For centuries, people with developmental disabilities were segregated and isolated in large state-run public institutions. In 1962, an estimated 200,000 children and adults with developmental disabilities were living in such facilities, often in deplorable and inhumane conditions. These conditions were brought to the public’s attention in the 1960s and 1970s through court cases and media exposés, such as Burton Blatt’s 1966 photographic essay Christmas in Purgatory, Bill Baldini’s 1968 exposé on the conditions at Pennhurst, and Geraldo Rivera’s 1972 exposé of the horrific conditions at Willowbrook State School, a state institution on New York’s Staten Island. Despite this new awareness, the effort to close these massive institutions didn’t gain real momentum until the 1980s when nearly 50 institutions were closed. New Hampshire became the first state to close all of its state-run institutions, replacing them with community-based housing and support services. Minnesota closed its last institution in 2000.

pdf_icon Click on the icon to check out Burton Blatt’s groundbreaking photo essay, Christmas in Purgatory.

Watch Bill Baldini’s expose of conditions at Pennhurst State School.

Click here to learn more about Geraldo Rivera’s expose of conditions at Willowbrook State School.

Does segregation continue today?
Unfortunately, it does.

From The Hartford Courant, January 14, 2012:

Experts Call ‘Scream Rooms’ Untherapeutic, Harmful To Children And Others At School

State Broadening Its Investigation in Middletown; Civil Rights Complaint Filed

Every morning Michael Sexton hears the same thing from his 8-year-old son:

“Daddy, I don’t want to go to school. Daddy, I don’t want to go.”

Click to read more...

Sexton says it’s because his son, Robert, spent too much time alone in a small room – sometimes called a scream room, a timeout room or a safe room – as a way to control his behavior at a public school run by Area Cooperative Regional Educational Services in North Haven.

Sexton heard about the outcry in Middletown last week when parents learned that children with troublesome behaviors at Farm Hill School were put into a 10-by-6-foot room with a window on the door — as a place to calm down.
Sexton said he was glad to hear that people were speaking out against the use of these rooms.

“It’s like torture for kids,” said Sexton, who lives in New Britain. “That’s like sitting in jail, sitting behind bars. It’s not good for them.”

Many national and state advocates for children agree, and say that “scream rooms” or seclusion rooms should be banned, calling them untherapeutic and harmful to children and to the school community.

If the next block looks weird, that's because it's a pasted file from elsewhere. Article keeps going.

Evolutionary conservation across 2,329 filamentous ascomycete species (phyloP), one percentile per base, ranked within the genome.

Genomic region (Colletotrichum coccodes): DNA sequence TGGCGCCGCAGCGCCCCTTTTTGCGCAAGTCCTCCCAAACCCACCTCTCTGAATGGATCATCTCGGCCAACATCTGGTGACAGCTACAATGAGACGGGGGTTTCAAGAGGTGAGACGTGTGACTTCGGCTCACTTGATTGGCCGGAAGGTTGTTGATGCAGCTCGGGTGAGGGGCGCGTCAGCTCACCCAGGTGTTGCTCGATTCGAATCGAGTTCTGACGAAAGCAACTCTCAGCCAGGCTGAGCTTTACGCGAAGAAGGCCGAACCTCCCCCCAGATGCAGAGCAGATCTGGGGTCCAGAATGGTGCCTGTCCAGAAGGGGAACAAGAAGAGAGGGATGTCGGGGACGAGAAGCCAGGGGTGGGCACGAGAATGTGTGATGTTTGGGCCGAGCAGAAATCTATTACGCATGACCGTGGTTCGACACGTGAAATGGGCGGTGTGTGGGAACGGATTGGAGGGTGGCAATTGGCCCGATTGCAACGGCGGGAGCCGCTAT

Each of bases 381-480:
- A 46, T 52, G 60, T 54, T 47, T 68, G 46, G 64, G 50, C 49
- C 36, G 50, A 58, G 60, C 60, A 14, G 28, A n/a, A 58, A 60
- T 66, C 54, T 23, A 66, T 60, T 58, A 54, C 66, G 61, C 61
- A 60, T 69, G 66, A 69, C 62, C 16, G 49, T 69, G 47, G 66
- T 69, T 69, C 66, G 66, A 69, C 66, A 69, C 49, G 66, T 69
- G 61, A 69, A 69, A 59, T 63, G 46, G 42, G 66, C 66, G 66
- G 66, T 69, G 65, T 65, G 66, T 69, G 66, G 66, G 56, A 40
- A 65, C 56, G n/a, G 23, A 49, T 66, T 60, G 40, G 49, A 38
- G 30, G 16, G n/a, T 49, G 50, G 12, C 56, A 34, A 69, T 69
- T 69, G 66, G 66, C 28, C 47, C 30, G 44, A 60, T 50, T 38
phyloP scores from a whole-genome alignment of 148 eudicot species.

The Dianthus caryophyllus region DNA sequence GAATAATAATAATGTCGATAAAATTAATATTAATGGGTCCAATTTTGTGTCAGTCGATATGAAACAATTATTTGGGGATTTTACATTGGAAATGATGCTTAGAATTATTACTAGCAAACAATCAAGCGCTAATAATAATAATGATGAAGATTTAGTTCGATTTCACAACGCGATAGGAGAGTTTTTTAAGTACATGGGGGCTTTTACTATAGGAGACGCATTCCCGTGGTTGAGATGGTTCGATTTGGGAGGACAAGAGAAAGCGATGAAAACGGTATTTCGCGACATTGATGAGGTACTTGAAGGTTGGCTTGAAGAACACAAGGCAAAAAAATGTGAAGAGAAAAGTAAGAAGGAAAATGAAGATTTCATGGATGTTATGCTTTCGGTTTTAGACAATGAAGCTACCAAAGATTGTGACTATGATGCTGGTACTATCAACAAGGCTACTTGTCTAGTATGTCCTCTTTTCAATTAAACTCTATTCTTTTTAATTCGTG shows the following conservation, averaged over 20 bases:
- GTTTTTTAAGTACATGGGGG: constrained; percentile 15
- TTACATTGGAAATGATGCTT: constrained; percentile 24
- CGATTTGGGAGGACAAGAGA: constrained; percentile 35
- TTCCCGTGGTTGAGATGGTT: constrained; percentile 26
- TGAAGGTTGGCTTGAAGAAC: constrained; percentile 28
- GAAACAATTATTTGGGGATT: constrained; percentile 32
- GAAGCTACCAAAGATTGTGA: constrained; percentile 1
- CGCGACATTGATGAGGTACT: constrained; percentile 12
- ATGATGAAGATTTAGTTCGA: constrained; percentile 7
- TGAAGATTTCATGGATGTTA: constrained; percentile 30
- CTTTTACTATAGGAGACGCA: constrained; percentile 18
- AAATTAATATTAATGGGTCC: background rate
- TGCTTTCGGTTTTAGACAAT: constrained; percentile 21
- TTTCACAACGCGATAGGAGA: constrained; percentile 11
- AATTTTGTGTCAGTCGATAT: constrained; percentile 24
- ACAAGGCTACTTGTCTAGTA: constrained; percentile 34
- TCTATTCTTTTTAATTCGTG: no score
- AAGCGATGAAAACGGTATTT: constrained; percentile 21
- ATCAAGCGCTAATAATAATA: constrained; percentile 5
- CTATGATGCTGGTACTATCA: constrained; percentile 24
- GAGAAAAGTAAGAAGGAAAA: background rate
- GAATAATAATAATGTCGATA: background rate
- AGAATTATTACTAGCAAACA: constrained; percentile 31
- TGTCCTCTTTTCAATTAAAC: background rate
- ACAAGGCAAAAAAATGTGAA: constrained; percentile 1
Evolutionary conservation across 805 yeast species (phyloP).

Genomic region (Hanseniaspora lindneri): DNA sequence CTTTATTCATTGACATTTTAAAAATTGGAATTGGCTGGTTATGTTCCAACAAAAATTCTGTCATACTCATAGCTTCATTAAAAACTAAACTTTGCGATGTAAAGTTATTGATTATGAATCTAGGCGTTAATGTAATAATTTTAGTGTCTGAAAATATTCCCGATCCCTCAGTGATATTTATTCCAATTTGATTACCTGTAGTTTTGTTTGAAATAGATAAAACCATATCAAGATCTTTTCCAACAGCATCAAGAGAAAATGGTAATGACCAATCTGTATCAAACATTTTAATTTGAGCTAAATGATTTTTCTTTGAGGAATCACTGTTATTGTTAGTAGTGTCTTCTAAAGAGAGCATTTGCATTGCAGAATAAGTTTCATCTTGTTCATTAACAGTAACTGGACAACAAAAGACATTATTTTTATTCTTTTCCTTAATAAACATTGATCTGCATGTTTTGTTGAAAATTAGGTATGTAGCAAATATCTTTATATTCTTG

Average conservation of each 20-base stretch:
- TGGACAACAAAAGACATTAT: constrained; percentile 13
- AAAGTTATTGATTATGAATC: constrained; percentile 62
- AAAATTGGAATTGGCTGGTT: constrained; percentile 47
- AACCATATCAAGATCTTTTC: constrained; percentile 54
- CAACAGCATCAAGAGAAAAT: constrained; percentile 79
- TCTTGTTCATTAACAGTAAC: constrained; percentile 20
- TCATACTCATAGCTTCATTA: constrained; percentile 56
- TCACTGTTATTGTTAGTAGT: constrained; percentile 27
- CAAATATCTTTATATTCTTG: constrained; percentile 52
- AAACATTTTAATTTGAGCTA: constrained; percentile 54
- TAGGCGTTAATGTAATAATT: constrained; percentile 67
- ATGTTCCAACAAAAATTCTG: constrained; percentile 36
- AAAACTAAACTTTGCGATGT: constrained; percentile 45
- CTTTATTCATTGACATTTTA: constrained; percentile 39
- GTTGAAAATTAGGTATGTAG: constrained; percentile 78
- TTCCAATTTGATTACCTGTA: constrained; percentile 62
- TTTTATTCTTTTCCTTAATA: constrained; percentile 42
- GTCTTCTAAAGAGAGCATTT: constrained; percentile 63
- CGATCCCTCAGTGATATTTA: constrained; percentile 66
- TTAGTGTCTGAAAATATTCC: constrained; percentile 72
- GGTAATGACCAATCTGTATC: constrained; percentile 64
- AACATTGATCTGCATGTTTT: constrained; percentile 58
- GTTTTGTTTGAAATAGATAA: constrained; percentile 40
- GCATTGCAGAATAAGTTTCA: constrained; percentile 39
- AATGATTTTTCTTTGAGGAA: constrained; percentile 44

Click here to read the entire article.

Negative stereotypes make it easier to deny or abuse the civil rights of people with disabilities.

Are the civil rights of people with developmental disabilities denied or abused today?

Unfortunately, yes.

From an Equal Employment Opportunity Commission notice, April 10, 2013:

EEOC Sues Wal-Mart for Sexual Harassment, Retaliation and Disability Discrimination

Developmentally Disabled Walmart Employee in Akron Store Fired for Complaining About Sexual Touching, Federal Agency Charges

Wal-Mart Stores East, L.P. violated federal law by allowing a male employee at an Akron Walmart store to subject a developmentally disabled female co-worker to sexually inappropriate conduct and then retaliating against her for her opposition to the sexual misconduct, the U.S. Equal Employment Opportunity Commission (EEOC) charged in a lawsuit it announced today.

Click here to read more

The EEOC said Jamie Wells, who is developmentally disabled, worked at the company as an associate in the Akron store’s lawn & garden department for more than 11 years. The EEOC said that from about April 2005 through Jan. 7, 2011, the store allowed a male coworker to sexually harass Wells, including sexual touching Wells while on the store’s premises. Further, although store management officials were aware of the harassment, they failed to take prompt or effective action to remedy the sexually hostile work environment. Instead, the EEOC said, the store fired Wells three weeks after she complained about the abusive conduct.

Such alleged conduct violates Title VII of the Civil Rights Act of 1964. The EEOC also charged that the company violated the Americans with Disabilities Act (ADA) by failing to provide reasonable accommodations to Wells through adequate training, supervision, and communication regarding its anti-harassment policies. The EEOC filed suit in U.S. District Court for the Northern District of Ohio (Case: 5:13-cv-00795) after first attempting to reach a pre-litigation settlement through its conciliation process. The agency seeks injunctive relief, compensatory and punitive damages and lost wages and benefits.

“Ms. Wells’ impairment made her particularly vulnerable to sexual harassment,” said Regional Attorney Debra Lawrence of the EEOC’s Philadelphia District Office, which oversees Pennsylvania, Delaware, West Virginia, Maryland, and portions of New Jersey and Ohio. “Once this Walmart was put on notice of the harassment, it had a legal responsibility to take immediate and appropriate action to stop the misconduct. When an employer fails to do so, the EEOC must and will hold that employer accountable.”

Read entire release.

Judge Donovan Frank on The Human Connection